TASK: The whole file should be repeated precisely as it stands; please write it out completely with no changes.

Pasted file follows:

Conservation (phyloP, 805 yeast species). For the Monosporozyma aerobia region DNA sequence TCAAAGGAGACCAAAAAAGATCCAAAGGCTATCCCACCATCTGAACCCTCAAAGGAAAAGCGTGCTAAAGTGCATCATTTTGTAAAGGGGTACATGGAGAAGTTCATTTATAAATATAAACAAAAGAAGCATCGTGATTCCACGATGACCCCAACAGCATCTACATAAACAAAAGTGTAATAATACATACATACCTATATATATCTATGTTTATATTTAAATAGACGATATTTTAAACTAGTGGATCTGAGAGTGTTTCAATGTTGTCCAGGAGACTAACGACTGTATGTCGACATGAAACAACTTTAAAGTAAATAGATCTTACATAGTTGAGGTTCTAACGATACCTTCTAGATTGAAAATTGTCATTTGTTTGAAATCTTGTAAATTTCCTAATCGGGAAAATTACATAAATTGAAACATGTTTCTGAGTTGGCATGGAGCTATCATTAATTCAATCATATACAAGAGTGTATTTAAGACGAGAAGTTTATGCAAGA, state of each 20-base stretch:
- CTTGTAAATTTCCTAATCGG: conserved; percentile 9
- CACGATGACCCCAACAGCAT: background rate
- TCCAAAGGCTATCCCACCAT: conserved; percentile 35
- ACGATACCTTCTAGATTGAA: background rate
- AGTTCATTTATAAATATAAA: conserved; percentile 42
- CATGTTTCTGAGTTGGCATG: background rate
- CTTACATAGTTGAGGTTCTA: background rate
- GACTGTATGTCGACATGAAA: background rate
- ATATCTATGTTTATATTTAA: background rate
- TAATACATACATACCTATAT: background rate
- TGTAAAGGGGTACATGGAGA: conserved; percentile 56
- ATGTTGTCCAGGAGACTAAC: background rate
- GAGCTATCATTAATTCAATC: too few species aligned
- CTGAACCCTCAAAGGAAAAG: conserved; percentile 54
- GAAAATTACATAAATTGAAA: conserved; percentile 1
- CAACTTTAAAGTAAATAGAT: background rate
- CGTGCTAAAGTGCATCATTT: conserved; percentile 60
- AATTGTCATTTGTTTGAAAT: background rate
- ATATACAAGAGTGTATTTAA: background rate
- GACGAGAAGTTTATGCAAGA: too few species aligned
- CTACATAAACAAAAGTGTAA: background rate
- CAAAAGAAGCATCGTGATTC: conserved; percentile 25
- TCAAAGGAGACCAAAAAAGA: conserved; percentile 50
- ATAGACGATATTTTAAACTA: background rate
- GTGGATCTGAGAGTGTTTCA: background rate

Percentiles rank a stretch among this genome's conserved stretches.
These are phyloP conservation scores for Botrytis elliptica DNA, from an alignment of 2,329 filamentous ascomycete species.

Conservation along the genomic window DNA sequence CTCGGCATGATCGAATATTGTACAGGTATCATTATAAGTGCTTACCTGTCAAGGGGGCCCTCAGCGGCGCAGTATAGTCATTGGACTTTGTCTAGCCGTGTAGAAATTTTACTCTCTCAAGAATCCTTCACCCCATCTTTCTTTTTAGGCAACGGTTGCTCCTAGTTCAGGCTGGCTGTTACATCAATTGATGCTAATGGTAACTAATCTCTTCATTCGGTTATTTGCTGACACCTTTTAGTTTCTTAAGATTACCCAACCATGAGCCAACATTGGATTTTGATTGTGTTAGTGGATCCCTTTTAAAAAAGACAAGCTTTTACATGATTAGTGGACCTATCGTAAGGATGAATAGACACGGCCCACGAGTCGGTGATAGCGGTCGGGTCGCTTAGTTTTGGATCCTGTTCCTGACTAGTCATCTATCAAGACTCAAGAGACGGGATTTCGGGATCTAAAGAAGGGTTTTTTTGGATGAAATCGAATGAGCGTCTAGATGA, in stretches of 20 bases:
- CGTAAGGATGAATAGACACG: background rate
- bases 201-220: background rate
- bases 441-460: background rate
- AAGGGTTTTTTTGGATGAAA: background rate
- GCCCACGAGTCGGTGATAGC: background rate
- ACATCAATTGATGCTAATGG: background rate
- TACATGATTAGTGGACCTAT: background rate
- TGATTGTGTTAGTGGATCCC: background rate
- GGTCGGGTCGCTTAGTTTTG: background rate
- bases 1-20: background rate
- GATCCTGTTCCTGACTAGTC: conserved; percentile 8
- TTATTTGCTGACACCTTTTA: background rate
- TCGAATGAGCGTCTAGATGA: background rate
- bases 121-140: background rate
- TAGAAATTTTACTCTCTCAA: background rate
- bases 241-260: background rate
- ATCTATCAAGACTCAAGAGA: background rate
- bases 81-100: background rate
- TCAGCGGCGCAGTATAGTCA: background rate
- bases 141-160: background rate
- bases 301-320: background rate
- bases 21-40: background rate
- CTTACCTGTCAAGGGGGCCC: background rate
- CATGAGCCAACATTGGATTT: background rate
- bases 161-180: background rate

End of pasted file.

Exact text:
Conservation (phyloP, 805 yeast species). For the Monosporozyma aerobia region DNA sequence TCAAAGGAGACCAAAAAAGATCCAAAGGCTATCCCACCATCTGAACCCTCAAAGGAAAAGCGTGCTAAAGTGCATCATTTTGTAAAGGGGTACATGGAGAAGTTCATTTATAAATATAAACAAAAGAAGCATCGTGATTCCACGATGACCCCAACAGCATCTACATAAACAAAAGTGTAATAATACATACATACCTATATATATCTATGTTTATATTTAAATAGACGATATTTTAAACTAGTGGATCTGAGAGTGTTTCAATGTTGTCCAGGAGACTAACGACTGTATGTCGACATGAAACAACTTTAAAGTAAATAGATCTTACATAGTTGAGGTTCTAACGATACCTTCTAGATTGAAAATTGTCATTTGTTTGAAATCTTGTAAATTTCCTAATCGGGAAAATTACATAAATTGAAACATGTTTCTGAGTTGGCATGGAGCTATCATTAATTCAATCATATACAAGAGTGTATTTAAGACGAGAAGTTTATGCAAGA, state of each 20-base stretch:
- CTTGTAAATTTCCTAATCGG: conserved; percentile 9
- CACGATGACCCCAACAGCAT: background rate
- TCCAAAGGCTATCCCACCAT: conserved; percentile 35
- ACGATACCTTCTAGATTGAA: background rate
- AGTTCATTTATAAATATAAA: conserved; percentile 42
- CATGTTTCTGAGTTGGCATG: background rate
- CTTACATAGTTGAGGTTCTA: background rate
- GACTGTATGTCGACATGAAA: background rate
- ATATCTATGTTTATATTTAA: background rate
- TAATACATACATACCTATAT: background rate
- TGTAAAGGGGTACATGGAGA: conserved; percentile 56
- ATGTTGTCCAGGAGACTAAC: background rate
- GAGCTATCATTAATTCAATC: too few species aligned
- CTGAACCCTCAAAGGAAAAG: conserved; percentile 54
- GAAAATTACATAAATTGAAA: conserved; percentile 1
- CAACTTTAAAGTAAATAGAT: background rate
- CGTGCTAAAGTGCATCATTT: conserved; percentile 60
- AATTGTCATTTGTTTGAAAT: background rate
- ATATACAAGAGTGTATTTAA: background rate
- GACGAGAAGTTTATGCAAGA: too few species aligned
- CTACATAAACAAAAGTGTAA: background rate
- CAAAAGAAGCATCGTGATTC: conserved; percentile 25
- TCAAAGGAGACCAAAAAAGA: conserved; percentile 50
- ATAGACGATATTTTAAACTA: background rate
- GTGGATCTGAGAGTGTTTCA: background rate

Percentiles rank a stretch among this genome's conserved stretches.
These are phyloP conservation scores for Botrytis elliptica DNA, from an alignment of 2,329 filamentous ascomycete species.

Conservation along the genomic window DNA sequence CTCGGCATGATCGAATATTGTACAGGTATCATTATAAGTGCTTACCTGTCAAGGGGGCCCTCAGCGGCGCAGTATAGTCATTGGACTTTGTCTAGCCGTGTAGAAATTTTACTCTCTCAAGAATCCTTCACCCCATCTTTCTTTTTAGGCAACGGTTGCTCCTAGTTCAGGCTGGCTGTTACATCAATTGATGCTAATGGTAACTAATCTCTTCATTCGGTTATTTGCTGACACCTTTTAGTTTCTTAAGATTACCCAACCATGAGCCAACATTGGATTTTGATTGTGTTAGTGGATCCCTTTTAAAAAAGACAAGCTTTTACATGATTAGTGGACCTATCGTAAGGATGAATAGACACGGCCCACGAGTCGGTGATAGCGGTCGGGTCGCTTAGTTTTGGATCCTGTTCCTGACTAGTCATCTATCAAGACTCAAGAGACGGGATTTCGGGATCTAAAGAAGGGTTTTTTTGGATGAAATCGAATGAGCGTCTAGATGA, in stretches of 20 bases:
- CGTAAGGATGAATAGACACG: background rate
- bases 201-220: background rate
- bases 441-460: background rate
- AAGGGTTTTTTTGGATGAAA: background rate
- GCCCACGAGTCGGTGATAGC: background rate
- ACATCAATTGATGCTAATGG: background rate
- TACATGATTAGTGGACCTAT: background rate
- TGATTGTGTTAGTGGATCCC: background rate
- GGTCGGGTCGCTTAGTTTTG: background rate
- bases 1-20: background rate
- GATCCTGTTCCTGACTAGTC: conserved; percentile 8
- TTATTTGCTGACACCTTTTA: background rate
- TCGAATGAGCGTCTAGATGA: background rate
- bases 121-140: background rate
- TAGAAATTTTACTCTCTCAA: background rate
- bases 241-260: background rate
- ATCTATCAAGACTCAAGAGA: background rate
- bases 81-100: background rate
- TCAGCGGCGCAGTATAGTCA: background rate
- bases 141-160: background rate
- bases 301-320: background rate
- bases 21-40: background rate
- CTTACCTGTCAAGGGGGCCC: background rate
- CATGAGCCAACATTGGATTT: background rate
- bases 161-180: background rate